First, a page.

Religious Communities: Religion, Community, and Society
RELIGIOUS COMMUNITIES: RELIGION, COMMUNITY, AND SOCIETY
Religion is both a personal matter and a social reality. In dealing with the latter, one is confronted by a confusion of categories and by terminological difficulties. For example, popular references to "religious community" reflect ambiguities in the current use of the term community. From Webster one learns that community, derived from the Latin communitas, has many meanings, including (1) a body of people having a common organization or interests, or living in the same place under the same laws and regulations, (2) society at large, a commonwealth, a state, (3) joint relationship or ownership, and (4) a common character or commonness.
Students of society have tried to overcome such ambiguities. Under the influence of the later German Enlightenment's notion that society is a product of human will, Ferdinand Julius Tönnies (1855–1936) proposed the famous dichotomy between community (Gemeinschaft ) and society (Gesellschaft ). Community embodies natural will (Wesenwille ) and is maintained by face-to-face interhuman relationships and a sense of solidarity governed by traditional rules. Society, however, is a more complex entity reflecting rational will (Kürwille ) and characterized by indirect and impersonal interhuman relationships motivated by rational self-interest. Émile Durkheim (1858–1917) also attempted to distinguish between primitive and archaic social groups (roughly analogous to Tönnies's community type) and more complex groups (Tönnies's society type). In Durkheim's model, the former are based on the mechanical solidarity of undifferentiated individuals who live according to the authority of the social group, while the latter are based on the organic solidarity of more differentiated individuals who relate to one another by means of the division of labor. Prior to Tönnies and Durkheim, of course, Karl Marx (1818–1883) had classified various social organizations according to modes of production and the class system, ranging all the way from primitive communism to modern capitalist society. An implicit evolutionary assumption—that the movement from what Tönnies called community to what he called society was irreversible—underlay all these typologies and classifications.
Students of religion generally apply Tönnies's notion of the community type to both archaic and contemporary tribal communities, in which religious and natural bonds coalesce. They also acknowledge that a more stratified society usually develops from community, even though smaller religious or ethnic communities may continue to exist within the framework of a larger society. Beyond this general level, however, students of religion encounter a bewildering variety of religious phenomena that defy simple categorization in terms of community and society. For example, some of the ancient states, from the Hebrew to the Japanese, considered themselves "sacred communities" embracing a number of "religious societies." In the course of time, some of these religious societies themselves developed into religious communities. Other troublesome examples stem from the classical world religions such as Buddhism, Christianity, and Islam. These three considered their fellowships to be "religious communities" or "faith communities" that united different segments with a society or even crossed ethnic, linguistic, cultural, and national lines. Here again, these larger religious communities gave birth to a variety of religious societies that often became de facto religious communities, even if they retained the nomenclature of "society," as in the case of the Society of Jesus (the Jesuits).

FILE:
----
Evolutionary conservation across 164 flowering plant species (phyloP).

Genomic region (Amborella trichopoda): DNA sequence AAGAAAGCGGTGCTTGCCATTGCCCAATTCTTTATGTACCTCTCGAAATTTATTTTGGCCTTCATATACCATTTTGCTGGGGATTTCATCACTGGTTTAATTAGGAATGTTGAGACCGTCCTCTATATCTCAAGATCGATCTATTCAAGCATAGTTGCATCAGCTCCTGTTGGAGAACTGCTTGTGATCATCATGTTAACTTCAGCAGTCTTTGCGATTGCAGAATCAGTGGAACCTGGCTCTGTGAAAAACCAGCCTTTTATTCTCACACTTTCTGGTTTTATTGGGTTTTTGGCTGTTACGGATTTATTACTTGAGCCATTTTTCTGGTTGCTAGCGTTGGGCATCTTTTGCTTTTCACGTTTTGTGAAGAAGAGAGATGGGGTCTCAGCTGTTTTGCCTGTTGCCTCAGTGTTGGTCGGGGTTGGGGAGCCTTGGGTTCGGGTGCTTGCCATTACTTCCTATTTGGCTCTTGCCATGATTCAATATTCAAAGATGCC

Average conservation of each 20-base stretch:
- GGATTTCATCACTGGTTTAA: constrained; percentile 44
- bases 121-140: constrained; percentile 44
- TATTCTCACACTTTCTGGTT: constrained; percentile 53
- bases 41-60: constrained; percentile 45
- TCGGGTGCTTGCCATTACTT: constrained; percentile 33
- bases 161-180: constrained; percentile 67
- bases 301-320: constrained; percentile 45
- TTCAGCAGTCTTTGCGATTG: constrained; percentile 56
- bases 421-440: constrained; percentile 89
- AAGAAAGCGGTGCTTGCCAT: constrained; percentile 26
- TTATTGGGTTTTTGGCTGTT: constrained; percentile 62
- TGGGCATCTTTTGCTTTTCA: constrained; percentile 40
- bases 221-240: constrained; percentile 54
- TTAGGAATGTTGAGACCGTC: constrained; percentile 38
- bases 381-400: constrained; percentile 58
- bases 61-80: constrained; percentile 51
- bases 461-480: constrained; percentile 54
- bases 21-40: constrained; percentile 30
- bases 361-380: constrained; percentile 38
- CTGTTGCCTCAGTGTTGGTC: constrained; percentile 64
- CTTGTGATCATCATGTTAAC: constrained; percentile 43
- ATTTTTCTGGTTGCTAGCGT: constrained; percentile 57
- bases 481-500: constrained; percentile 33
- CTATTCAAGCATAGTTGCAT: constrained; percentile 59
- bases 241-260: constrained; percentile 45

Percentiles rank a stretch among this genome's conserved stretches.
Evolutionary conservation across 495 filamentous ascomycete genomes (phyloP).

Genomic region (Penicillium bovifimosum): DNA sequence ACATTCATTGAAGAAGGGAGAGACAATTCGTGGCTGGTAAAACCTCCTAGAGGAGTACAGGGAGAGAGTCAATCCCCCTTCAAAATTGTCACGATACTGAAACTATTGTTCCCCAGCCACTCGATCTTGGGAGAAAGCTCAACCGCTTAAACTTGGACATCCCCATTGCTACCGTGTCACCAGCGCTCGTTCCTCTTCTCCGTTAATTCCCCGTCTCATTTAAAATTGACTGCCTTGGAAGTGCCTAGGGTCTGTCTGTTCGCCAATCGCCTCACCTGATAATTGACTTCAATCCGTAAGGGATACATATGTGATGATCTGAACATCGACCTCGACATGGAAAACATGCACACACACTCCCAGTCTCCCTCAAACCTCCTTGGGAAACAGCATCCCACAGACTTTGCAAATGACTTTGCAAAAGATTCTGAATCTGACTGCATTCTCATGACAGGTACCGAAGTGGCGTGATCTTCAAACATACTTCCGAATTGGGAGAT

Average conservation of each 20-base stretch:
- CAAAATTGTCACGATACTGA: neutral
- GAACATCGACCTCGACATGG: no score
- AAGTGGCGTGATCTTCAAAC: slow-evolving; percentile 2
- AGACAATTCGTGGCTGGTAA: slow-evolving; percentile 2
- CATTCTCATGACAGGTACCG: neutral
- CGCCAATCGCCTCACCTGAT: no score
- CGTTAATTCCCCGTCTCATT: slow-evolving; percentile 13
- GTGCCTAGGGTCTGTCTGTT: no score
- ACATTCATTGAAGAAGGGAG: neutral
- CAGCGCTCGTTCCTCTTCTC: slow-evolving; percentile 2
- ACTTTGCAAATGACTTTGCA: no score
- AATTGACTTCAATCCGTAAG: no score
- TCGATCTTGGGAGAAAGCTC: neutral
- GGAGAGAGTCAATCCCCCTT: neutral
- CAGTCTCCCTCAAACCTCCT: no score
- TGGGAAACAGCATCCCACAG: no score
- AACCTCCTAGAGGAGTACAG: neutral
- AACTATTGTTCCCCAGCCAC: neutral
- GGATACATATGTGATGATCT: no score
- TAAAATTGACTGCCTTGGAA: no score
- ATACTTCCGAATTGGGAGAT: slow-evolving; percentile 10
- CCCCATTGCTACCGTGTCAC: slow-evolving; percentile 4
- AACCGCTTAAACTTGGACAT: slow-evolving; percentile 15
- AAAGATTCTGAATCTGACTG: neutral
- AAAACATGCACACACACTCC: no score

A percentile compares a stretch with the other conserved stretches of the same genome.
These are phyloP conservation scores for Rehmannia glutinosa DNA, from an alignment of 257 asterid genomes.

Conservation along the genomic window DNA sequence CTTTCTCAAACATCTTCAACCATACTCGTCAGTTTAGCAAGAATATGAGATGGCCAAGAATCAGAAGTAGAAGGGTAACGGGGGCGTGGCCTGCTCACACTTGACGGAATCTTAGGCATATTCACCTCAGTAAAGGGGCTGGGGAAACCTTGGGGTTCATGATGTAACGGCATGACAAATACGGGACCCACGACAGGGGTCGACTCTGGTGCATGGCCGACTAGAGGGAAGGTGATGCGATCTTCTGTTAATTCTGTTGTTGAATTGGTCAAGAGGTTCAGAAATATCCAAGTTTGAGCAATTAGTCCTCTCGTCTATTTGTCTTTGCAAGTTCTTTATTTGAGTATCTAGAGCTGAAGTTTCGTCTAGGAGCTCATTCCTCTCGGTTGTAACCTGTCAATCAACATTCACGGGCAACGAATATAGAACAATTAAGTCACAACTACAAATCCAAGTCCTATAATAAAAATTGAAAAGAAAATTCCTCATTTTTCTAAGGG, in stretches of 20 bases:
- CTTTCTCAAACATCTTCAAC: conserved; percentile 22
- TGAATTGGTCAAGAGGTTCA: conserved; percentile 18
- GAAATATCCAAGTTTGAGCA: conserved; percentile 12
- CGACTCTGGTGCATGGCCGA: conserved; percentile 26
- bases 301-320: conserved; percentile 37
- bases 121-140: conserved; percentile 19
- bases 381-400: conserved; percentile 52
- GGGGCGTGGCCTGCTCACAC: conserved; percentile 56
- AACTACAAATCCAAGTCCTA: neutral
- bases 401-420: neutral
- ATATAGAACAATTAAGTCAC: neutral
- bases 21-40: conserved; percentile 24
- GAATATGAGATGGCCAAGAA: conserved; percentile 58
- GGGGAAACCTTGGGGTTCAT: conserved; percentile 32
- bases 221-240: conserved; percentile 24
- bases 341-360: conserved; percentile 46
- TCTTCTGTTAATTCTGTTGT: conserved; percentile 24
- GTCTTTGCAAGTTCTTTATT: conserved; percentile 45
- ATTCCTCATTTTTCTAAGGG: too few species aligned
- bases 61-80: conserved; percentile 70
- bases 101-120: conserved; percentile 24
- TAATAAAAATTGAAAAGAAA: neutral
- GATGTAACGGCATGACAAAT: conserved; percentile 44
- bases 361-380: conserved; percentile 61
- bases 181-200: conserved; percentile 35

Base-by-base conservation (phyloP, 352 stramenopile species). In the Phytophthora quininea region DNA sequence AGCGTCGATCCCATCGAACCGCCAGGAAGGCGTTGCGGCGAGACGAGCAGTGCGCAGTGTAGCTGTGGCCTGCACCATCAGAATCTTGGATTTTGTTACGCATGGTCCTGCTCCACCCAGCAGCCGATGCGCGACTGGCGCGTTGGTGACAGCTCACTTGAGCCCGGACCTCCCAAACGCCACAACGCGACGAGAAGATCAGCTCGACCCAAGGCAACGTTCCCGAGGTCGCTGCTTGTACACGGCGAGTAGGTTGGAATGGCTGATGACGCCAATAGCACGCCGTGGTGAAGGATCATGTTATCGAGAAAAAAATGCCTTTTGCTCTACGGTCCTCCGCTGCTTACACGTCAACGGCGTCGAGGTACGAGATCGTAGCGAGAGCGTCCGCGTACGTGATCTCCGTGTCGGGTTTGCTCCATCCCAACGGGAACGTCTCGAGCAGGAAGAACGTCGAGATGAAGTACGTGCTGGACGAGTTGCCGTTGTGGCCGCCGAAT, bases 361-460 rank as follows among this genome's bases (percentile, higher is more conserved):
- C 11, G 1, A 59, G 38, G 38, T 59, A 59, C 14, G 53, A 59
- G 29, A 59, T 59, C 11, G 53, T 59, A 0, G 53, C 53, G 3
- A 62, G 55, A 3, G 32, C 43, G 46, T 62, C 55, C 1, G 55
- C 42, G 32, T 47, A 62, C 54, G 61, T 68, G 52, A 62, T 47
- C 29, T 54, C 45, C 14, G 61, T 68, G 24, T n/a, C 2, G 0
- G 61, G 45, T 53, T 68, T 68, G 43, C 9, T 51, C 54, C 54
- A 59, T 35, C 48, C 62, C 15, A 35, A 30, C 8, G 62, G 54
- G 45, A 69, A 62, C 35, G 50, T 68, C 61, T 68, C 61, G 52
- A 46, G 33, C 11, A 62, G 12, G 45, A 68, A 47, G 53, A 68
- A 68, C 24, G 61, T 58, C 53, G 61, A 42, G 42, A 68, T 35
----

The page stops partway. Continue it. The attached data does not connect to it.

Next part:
Thus, for students of religion, the category religious community must include at least (1) tribal communities, both natural and religious, archaic and contemporary, (2) sacred national communities, (3) founded religious communities such as the Buddhist, the Christian, and the Islamic, and (4) various religious societies-turned-communities, as for instance orders of monks and nuns. Different though these groups may be, they share what the Dutch scholar Gerardus van der Leeuw (1938) calls the sense of community. This sense "is something not manufactured, but given; it depends not upon sentiment or feeling, but on the Unconscious. It need be founded upon no conviction, because it is self-evident; we do not become members of it, but 'belong to it'" (p. 243).
Tribal Religious Communities
To avoid the misleading adjective primitive, many scholars now use expressions—not wholly satisfactory—such as tribal, nonliterate, and folk to refer to the religious forms of a wide variety of peoples who live in small social groups and who possess a simple material culture and an unwritten language. It is often assumed that there are many similarities between tribal communities in archaic or prehistoric periods and tribal communites of the present. It is indeed possible that archaic and contemporary tribal communities are in some way typologically similar, presumably owing to their simple living conditions. Still, one should not overlook the long span of time that separates them.